I am trying to understand the concept of virtual terminals in unix and I am not able to figure out the need of terminal emulator and concept of virtual consoles clearly.

I was going through a video lecture on youtube and the lecturer says that now a days we do not have a terminal as we have full fledged setup of monitor, keyboard and mouse. Why we can not consider them as terminal ? According to the definition of a terminal, it is a set of hardware used to communicate with processes. Then why the author says that we do not have terminals now a days ?

Why do we need terminal emulator ? Lecturer says that the terminal emulator sits between "x window system server" and the processes talk to the output devices using terminal emulator. But in case of GUI processes talk directly to "x window system server" which in term communicates with device drivers for stdin/stdout. But why do we need terminal emulator in case processes are capable to talking to "x window server" directly. Is it the case that for "x window server" does not support CLI and for command line interaction, terminal emulator acts as an adapter between process and "x window server" ?


I went through the answer below and some other resources and here is what I got. Display can work in both character mode as well as APA mode. When we use command line interface, the system expects terminal character device files for I/O. Now when we are already running a GUI which means we have display in non character mode, and we open up a CLI, that session expects a terminal character file to communicate, which is not there. So, we need terminal emulators which creates pseudo terminal character files and also communicates with x-window-server and acts like an adapter.
Kernel also have some device specific actual terminal character files which come into play when we connect it to any display using text mode. When we are using GUI there is no need of terminal character files.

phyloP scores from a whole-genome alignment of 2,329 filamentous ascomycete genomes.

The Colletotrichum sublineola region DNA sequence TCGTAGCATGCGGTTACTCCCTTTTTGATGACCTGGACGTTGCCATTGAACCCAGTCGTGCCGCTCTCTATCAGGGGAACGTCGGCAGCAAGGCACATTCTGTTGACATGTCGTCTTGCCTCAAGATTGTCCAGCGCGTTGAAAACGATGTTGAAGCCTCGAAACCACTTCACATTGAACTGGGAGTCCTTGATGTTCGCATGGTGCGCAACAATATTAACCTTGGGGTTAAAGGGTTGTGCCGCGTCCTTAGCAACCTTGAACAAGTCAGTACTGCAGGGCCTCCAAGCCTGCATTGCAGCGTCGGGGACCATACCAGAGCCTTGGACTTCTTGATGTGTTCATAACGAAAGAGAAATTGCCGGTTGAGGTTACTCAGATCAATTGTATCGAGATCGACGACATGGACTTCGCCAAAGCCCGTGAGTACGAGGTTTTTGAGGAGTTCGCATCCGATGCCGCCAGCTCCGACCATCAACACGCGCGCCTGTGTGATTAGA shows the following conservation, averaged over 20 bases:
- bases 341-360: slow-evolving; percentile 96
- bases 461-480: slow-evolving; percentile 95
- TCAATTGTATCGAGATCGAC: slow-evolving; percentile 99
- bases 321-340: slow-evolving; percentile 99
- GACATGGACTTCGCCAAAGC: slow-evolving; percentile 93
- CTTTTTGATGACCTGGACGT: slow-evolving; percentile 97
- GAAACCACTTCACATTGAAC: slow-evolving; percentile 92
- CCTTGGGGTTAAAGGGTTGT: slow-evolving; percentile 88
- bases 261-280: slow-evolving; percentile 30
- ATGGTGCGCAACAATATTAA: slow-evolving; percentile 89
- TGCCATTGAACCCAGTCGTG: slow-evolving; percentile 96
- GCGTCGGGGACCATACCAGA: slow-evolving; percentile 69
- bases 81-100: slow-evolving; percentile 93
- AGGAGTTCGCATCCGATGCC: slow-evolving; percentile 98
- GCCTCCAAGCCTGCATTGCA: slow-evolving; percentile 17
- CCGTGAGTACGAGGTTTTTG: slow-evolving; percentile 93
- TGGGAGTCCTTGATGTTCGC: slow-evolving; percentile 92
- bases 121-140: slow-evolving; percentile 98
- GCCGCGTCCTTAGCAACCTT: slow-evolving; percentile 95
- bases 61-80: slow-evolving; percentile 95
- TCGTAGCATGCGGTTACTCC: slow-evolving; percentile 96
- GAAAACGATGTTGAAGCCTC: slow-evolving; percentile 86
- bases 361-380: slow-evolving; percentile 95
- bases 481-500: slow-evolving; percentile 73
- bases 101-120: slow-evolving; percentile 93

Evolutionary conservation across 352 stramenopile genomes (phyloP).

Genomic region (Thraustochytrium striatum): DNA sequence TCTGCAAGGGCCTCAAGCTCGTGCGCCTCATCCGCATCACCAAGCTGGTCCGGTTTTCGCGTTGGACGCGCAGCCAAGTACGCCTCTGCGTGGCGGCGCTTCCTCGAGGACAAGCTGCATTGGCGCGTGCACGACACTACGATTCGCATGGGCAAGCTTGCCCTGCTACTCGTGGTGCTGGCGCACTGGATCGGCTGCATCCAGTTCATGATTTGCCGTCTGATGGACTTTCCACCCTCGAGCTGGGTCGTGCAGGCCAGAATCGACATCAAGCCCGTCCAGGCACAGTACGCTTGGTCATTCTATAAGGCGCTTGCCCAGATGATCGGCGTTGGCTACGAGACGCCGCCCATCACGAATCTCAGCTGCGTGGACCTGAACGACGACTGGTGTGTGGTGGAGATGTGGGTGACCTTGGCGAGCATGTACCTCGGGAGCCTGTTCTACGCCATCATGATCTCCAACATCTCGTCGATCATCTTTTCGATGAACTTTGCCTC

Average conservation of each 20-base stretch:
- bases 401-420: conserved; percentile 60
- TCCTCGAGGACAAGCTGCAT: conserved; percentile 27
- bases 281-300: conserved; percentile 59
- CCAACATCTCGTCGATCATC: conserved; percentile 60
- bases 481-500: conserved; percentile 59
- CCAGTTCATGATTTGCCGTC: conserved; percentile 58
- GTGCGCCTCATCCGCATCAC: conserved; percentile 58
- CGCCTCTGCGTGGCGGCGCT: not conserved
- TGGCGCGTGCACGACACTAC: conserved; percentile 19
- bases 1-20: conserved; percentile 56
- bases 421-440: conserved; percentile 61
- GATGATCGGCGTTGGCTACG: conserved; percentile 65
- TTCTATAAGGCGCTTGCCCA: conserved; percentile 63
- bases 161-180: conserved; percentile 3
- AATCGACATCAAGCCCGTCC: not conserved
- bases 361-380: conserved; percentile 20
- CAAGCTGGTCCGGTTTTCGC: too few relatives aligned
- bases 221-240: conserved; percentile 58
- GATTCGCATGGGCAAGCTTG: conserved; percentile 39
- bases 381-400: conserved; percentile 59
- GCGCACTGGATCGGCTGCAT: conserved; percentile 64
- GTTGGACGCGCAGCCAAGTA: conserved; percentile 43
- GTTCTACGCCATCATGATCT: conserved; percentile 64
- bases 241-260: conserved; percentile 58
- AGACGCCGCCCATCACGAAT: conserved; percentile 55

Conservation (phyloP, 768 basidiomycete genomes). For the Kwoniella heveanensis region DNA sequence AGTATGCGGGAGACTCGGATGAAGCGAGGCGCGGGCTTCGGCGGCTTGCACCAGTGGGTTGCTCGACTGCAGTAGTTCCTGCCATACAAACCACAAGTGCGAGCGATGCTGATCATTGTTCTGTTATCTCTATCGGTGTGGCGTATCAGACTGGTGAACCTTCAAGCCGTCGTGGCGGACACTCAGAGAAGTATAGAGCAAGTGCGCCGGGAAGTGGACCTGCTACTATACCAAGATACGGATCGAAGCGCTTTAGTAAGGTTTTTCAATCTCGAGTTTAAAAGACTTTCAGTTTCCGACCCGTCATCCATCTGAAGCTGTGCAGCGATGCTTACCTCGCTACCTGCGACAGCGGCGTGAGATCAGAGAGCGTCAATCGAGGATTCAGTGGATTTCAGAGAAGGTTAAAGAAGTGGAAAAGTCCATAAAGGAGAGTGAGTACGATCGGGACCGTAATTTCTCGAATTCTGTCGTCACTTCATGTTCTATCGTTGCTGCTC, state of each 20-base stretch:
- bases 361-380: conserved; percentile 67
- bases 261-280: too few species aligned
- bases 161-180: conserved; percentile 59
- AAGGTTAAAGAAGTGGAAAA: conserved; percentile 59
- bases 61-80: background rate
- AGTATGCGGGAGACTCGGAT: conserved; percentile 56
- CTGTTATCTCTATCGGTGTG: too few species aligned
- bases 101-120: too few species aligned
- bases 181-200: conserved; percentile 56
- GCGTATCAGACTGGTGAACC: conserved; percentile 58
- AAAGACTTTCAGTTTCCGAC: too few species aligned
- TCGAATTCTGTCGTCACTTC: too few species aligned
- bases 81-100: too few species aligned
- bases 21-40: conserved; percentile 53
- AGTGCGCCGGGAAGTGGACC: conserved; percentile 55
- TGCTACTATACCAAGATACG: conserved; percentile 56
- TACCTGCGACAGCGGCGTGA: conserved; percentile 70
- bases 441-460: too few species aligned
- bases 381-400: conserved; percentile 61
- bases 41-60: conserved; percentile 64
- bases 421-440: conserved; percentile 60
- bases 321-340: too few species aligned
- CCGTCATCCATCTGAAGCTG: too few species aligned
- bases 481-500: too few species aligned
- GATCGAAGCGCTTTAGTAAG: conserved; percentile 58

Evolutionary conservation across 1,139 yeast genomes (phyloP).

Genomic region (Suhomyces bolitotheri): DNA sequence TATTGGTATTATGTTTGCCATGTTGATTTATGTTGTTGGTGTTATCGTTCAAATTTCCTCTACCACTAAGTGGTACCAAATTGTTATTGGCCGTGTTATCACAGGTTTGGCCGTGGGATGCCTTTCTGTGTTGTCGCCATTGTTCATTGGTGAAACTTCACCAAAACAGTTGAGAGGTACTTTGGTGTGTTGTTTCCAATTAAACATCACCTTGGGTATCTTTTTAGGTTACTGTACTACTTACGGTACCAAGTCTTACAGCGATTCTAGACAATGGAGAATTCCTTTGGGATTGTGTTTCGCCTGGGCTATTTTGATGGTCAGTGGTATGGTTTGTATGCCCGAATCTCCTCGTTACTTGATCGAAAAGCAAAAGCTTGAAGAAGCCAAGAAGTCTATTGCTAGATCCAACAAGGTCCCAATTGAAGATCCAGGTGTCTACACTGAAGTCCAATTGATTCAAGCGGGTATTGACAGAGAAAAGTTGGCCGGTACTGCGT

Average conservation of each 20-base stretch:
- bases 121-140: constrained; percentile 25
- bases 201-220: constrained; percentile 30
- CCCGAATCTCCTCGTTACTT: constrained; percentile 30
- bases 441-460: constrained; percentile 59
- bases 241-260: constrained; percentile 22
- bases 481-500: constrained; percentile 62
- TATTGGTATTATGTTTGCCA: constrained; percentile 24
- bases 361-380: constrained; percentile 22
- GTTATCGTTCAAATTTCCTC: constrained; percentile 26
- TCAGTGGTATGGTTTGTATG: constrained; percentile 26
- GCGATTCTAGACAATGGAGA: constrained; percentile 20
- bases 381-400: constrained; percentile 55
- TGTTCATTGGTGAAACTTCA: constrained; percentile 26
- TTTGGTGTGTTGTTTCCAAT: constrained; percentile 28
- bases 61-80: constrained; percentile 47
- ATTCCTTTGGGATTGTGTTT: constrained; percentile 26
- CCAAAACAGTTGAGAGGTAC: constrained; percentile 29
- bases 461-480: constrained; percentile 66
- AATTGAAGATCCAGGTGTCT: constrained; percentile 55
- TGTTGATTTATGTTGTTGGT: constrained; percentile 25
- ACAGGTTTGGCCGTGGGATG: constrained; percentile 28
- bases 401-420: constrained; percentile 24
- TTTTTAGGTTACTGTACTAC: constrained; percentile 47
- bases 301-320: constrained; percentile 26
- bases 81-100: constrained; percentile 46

Is the correct or I have got it wrong ?

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    When you say "Author says", please mention the book and the author with the chapter. When you say "According to the definition of a terminal", please provide the source of this definition. Is it a book? Wikipedia? Your lecturer's definition? Some random website? Or was it a voice you heard emanating from the Heavens? – 7_R3X Oct 9 '18 at 4:32
  • @7_R3X Added sources – Krrish Raj Oct 9 '18 at 4:39
  • @muru The question is whats the need rather than what it is. – jdwolf Oct 9 '18 at 5:32
  • @jdwolf I think the question is predicated on a hazy understanding of what the terms mean. – muru Oct 9 '18 at 5:39
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    @muru Yes and I think that vagueness comes from people not knowing the historical significance of terminals in computing. Hints the why rather than the what. – jdwolf Oct 9 '18 at 5:41

Unix-like operating systems were designed for time sharing environments which used terminals and terminal protocols to talk to processes running on those systems.

In modern Unix-like systems simply both the process and its terminal are running on the same system. Therefor a terminal emulator acts like a physical terminal running in software and then talks to a process.

There are practical reasons for keeping that system around including maintaining POSIX compatibility as well it is just a convenient form of inter process communication.

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    and systems are still compatibles with physical terminals of course.... using serial ports & usb ports with cable adapter. – francois P Oct 9 '18 at 6:26
  • So when I open a terminal in my ubuntu, basically it is simulating a physical terminal in software, and we are maintaining it for backward compatibility ? Also when you say that it helps in IPC, it is about pipes or something else ? – Krrish Raj Oct 10 '18 at 7:01

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